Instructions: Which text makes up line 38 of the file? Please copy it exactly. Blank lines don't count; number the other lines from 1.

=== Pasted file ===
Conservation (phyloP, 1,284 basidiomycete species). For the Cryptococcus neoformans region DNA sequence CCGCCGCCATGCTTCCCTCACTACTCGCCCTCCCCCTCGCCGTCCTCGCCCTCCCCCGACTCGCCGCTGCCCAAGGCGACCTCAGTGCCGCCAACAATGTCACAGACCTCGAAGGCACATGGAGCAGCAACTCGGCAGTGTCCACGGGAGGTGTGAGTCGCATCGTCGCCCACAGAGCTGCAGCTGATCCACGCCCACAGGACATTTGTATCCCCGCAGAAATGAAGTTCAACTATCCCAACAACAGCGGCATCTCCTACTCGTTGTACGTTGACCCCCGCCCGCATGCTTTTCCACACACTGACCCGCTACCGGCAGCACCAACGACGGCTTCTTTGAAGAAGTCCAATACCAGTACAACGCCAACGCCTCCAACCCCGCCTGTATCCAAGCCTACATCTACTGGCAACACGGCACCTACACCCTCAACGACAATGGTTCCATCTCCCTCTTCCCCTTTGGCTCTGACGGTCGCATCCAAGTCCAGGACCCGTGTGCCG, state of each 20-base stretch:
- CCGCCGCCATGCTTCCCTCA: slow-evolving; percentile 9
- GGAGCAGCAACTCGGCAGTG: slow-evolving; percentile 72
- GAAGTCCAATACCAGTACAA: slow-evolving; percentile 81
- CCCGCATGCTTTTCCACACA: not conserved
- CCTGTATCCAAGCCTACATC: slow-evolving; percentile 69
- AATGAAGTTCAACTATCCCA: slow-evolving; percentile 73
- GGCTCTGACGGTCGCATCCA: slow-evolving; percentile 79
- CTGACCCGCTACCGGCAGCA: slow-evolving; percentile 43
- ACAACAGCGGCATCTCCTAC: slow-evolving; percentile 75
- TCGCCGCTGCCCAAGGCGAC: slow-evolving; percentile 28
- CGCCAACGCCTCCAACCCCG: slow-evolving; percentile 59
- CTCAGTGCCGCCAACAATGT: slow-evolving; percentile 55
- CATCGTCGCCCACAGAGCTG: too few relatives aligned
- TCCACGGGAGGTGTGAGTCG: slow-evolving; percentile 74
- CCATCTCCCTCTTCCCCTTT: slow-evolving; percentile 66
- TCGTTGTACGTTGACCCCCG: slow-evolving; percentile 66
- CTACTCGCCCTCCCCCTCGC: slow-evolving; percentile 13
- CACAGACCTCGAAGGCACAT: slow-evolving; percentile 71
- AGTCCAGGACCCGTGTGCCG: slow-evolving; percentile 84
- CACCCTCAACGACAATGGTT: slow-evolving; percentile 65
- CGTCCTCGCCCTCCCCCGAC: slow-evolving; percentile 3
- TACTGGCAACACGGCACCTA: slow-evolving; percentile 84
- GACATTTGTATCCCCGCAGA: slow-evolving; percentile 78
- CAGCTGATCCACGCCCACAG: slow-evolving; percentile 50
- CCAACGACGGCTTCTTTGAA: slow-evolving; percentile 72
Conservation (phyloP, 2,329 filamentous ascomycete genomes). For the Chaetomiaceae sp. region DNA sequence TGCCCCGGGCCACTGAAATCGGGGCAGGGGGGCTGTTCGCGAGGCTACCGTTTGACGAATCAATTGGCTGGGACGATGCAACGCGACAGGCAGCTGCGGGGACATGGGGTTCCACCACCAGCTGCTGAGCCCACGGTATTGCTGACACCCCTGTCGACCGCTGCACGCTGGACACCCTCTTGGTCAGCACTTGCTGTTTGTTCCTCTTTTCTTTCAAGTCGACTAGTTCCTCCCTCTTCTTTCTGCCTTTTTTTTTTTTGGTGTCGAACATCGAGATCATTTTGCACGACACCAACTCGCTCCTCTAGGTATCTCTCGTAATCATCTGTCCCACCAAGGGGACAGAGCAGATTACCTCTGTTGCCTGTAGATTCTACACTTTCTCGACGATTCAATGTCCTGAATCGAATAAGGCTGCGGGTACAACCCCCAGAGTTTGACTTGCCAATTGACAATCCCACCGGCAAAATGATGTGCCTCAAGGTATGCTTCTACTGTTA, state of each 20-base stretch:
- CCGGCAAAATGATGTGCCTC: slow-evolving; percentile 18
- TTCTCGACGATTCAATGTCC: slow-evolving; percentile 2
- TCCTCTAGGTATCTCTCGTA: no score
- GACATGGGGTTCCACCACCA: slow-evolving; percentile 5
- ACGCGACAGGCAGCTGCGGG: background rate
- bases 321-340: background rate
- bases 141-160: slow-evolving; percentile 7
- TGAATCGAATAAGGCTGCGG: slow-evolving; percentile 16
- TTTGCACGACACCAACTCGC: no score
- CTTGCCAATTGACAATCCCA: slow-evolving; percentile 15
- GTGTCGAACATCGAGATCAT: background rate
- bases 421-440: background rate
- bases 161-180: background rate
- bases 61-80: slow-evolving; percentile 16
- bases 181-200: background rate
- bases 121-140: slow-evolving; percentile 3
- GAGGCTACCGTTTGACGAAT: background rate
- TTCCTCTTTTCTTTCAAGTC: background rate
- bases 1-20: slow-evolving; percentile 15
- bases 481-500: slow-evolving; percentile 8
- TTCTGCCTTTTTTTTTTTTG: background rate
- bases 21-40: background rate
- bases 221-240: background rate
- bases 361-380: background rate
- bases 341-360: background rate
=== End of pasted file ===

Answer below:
- GTGTCGAACATCGAGATCAT: background rate